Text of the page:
The country’s abundant supply of low-cost labor, seen as a backbone of its remarkable economic expansion, could stop growing in one or two years and start dropping in eight to 10 years, a senior economics expert said on Tuesday.
The transition into a balanced labor supply could also feature shortages in regional areas, Cai Fang, director of the Institute of Population and Labor Economics, said.
"The fundamentals of a large labor force have changed, as indicated in the shortage of migrant workers," he said.
As a result, Cai said, rising labor costs will force foreign investors to forsake "the world’s factory".
China’s rural labor force has spearheaded the nation’s roaring growth, but a labor shortage started hitting the Pearl River Delta in 2004 before spreading to other areas including the Yangtze River Delta, mid- and large-sized cities, and even the traditionally labor-rich northeast regions.
The number of surplus laborers below the age of 40 able to migrate to cities for jobs is only about 50 million, Cai, an NPC deputy, said. Of these, a large portion would choose to stay and work rural jobs because of the central government’s favorable policies for the agricultural sector.
"It doesn’t make sense to have a massive labor force in rural areas," Cai said.
The shortage could also give rise to a demand for higher wages, which would shatter China’s advantage in attracting foreign investors.
"Before 2003, the wages of migrant workers remained nearly unchanged," Cai said.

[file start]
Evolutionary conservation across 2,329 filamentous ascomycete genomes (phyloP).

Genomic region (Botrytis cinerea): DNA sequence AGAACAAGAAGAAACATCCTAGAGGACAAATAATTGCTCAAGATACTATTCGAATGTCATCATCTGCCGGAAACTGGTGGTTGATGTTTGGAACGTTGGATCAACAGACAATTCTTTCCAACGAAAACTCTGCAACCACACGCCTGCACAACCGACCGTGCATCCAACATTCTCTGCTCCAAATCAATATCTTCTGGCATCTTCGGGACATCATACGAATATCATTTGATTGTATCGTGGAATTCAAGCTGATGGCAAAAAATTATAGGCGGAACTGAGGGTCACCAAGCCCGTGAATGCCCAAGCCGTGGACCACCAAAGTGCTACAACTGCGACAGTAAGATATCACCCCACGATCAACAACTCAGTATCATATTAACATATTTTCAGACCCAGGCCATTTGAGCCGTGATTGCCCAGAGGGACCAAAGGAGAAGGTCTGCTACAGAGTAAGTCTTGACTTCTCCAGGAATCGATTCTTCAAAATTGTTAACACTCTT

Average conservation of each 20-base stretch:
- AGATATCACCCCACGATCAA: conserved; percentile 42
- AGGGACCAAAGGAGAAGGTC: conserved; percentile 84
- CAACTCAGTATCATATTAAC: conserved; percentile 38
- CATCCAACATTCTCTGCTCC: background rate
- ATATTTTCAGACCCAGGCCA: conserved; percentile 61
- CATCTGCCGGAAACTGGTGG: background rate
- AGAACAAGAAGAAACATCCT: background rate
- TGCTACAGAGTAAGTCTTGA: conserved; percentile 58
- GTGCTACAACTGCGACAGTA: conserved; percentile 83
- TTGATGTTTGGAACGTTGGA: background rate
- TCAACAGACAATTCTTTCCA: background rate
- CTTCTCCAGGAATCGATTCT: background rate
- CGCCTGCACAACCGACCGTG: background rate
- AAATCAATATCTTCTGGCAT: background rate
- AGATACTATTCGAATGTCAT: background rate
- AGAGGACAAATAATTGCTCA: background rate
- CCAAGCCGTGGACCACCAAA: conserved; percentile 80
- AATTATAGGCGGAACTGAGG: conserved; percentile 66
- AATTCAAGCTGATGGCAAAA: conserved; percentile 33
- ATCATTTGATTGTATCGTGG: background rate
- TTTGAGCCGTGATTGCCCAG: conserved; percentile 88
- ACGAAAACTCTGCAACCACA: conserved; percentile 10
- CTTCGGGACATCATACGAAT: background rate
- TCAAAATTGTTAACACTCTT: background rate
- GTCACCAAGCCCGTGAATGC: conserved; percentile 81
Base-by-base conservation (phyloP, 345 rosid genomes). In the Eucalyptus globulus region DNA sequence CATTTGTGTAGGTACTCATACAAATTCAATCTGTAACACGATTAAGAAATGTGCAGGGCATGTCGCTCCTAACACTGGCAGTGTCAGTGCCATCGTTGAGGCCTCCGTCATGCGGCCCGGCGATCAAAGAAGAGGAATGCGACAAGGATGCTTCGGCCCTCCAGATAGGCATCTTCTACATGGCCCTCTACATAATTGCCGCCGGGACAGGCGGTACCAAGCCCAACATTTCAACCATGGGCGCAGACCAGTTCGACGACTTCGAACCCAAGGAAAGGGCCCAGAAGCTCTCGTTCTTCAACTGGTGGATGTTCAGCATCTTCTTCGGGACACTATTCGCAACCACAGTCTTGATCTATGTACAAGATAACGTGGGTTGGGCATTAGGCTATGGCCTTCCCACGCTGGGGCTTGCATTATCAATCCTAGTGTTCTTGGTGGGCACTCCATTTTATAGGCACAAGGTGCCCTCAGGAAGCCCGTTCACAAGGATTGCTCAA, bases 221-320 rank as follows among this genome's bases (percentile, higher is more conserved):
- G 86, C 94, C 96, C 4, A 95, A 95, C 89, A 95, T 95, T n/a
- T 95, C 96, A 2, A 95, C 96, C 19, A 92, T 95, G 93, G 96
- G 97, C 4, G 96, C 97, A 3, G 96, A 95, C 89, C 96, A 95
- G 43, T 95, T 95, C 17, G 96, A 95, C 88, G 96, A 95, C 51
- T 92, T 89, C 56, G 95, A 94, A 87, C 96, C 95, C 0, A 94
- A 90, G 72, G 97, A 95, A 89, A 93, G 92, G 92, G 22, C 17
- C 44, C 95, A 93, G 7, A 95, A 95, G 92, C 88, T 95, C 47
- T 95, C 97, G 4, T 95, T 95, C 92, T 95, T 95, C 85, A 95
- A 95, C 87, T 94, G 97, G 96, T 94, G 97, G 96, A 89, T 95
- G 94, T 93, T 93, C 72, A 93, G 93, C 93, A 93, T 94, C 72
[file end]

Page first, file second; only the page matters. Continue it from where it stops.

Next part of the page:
But last year, wage increases exceeded 20 percent on the back of annual climbs since 2003.
Meanwhile, rising wages of the poor immediately boosted their demand for consumption, which partly caused prices to skyrocket last year, Cai said.
"There are various reasons behind the continuous food price hikes, but one of them is the rising demand boosted by the spending power of low-income residents," he said.
Cai also attributed the changes in labor supply to the 30-year-old family planning policy and the expansion of the economy.
But he opposed scrapping the policy, calling for it to be relaxed instead.
"The family planning policy is a long-term national policy. It’s different from the one-child policy," he said.
For instance, in many parts of China, couples who themselves are the only child in their families are allowed to have a second child. In some regions, a second child is permitted if one of the parents is an only child, he said.
"Sensible and progressive population policy reform is needed in China, and related departments are studying the possibilities," Cai said.
He also rebutted views that the family planning policy has resulted in a gender imbalance, with the country having 30 million more men of marriageable age than women in less than 15 years.
"Gender imbalance is irrelevant to the family planning policy," Cai said.
The root of the imbalance is a traditional preference for sons, which is in turn caused by widespread gender prejudice in the job market, and a defective social security system that made people, especially rural couples, feel that they needed a son to depend on when they get old, Cai said.